Well, that's not in the cards at the moment. What we're discussing with the Russians is the possibility, which still only remains a possibility, that they will begin to do, in fact, what they said they were going to do when they first intervened in Syria. What they said they were going to do was promote a transition away from Assad, and therefore toward the end of the civil war which started this whole thing. Then they said they were going to fight the terrorists, but that's not what they've done. They've instead propped up Assad in fighting the moderate opposition.

Pulling Russia away from attacking western-backed rebels when it chooses to do that and getting it focused on ISIL, will there potentially be a partnership? At that very moment in time there's the same...

Well we'd always, we have our differences with Russia, and obviously Syria is one, Ukraine is another. At the same time, we stand ready to work with Russia as with others around the world where our interests coincide and overlap. So, for example, the Russians worked with us on the Iranian nuclear deal. They've worked [with] us in some aspects of non-proliferation affecting North Korea. So there are areas where we've found it's possible. But up to now, in Syria – and we'll see about the future — they have been more intent on operating in ways that are not consistent with our interests than in ways consistent with our interests. So, we'll see what the future holds.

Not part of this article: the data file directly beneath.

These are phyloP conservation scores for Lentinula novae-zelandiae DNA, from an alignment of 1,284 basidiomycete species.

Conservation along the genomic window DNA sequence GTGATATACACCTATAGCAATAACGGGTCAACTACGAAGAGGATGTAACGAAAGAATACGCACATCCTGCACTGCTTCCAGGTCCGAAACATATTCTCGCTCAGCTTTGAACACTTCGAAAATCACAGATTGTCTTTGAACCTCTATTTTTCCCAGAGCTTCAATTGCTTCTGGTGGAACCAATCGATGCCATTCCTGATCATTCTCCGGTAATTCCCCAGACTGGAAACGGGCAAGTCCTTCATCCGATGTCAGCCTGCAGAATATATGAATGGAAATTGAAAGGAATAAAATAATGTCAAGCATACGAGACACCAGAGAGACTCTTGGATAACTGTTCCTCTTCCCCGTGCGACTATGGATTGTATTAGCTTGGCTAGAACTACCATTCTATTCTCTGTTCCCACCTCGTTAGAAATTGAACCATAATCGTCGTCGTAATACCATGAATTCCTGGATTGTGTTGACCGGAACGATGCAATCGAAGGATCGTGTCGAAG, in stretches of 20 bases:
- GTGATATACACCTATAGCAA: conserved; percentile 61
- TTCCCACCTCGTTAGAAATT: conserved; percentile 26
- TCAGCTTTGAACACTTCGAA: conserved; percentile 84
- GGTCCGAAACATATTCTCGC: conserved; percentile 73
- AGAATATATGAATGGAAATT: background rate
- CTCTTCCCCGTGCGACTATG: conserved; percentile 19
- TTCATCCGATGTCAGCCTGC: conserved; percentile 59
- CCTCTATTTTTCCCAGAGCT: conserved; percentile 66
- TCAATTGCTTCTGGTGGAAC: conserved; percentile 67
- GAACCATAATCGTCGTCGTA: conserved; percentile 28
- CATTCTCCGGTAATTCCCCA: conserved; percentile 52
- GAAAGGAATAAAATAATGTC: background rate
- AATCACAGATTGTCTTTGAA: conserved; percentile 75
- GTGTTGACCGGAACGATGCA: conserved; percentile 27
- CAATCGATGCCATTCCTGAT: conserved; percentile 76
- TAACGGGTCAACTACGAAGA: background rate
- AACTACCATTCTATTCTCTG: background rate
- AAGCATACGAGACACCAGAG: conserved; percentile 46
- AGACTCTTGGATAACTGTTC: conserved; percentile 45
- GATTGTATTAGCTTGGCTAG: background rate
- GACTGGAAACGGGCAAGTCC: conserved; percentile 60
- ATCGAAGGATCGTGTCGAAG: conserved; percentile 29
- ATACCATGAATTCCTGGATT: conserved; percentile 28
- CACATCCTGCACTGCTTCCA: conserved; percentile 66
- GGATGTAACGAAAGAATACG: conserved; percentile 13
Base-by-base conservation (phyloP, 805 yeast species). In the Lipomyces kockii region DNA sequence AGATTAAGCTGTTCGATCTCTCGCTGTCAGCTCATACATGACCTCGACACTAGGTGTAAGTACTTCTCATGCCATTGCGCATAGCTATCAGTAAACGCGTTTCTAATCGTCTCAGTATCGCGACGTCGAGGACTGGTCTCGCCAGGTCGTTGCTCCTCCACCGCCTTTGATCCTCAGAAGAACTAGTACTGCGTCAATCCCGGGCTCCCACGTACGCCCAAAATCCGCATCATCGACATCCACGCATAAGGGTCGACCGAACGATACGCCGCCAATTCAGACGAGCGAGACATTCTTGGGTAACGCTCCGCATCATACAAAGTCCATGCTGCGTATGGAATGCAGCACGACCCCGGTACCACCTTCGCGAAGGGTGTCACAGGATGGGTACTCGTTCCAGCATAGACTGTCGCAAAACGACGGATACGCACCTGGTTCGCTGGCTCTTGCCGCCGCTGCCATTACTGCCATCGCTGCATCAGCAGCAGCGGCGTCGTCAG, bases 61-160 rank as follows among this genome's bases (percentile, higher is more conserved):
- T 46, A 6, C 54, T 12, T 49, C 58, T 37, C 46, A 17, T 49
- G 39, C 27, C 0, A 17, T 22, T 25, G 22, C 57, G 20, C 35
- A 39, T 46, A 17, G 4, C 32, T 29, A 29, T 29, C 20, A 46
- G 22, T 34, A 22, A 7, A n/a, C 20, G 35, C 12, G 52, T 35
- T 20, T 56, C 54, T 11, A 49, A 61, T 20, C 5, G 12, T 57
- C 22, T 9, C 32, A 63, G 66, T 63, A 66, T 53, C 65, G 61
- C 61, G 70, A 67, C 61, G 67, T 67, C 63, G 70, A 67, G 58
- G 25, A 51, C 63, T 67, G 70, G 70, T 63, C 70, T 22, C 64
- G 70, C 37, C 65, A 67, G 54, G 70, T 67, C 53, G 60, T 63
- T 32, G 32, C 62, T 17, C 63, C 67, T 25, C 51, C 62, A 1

President Obama aimed from day one to leave office with no American troops in Afghanistan. He thought it was the good war, he said we could do good things there, but we're going to be out. Several dates came and went and now he has agreed to leave 8,500 troops through 2017. For most people, most Americans haven't thought of the war that much. What can that mean, how valuable can that be?

Well, it is a much smaller number than used to be there, and that is because our role there now is to assist the Afghan security forces. Remember, there was no Afghan army, there was no Afghan air force. There was nothing. We laboriously built up the Afghan [National] Security Forces and now they're capable of fighting largely on their own, but not entirely on their own. So we're helping them. So that's what the American presence there is for. And you're right, the president has constantly assessed and adjusted what we're doing there in consideration of the conditions. So if you like, he took out a little extra insurance policy on the success of the Afghan Security Forces and therefore asked us to make some adjustments. But in the military sense, it's mostly in the hands of the Afghan Security Forces now, and as you know from years, the past, they are today a capable force. They were nothing a few years ago.

Likely to see thousands of American troops there for some years to come?

Oh, I think probably future presidents will continue to adjust that and I think as the Afghan Security Forces get stronger and the Taliban and other forces get weaker or more dispirited, that not just the U.S. but the other international presence there can go down. I think we'll always want to keep a close eye on counterterrorism in South Asia. That will probably be an enduring interest to the United States for quite some time.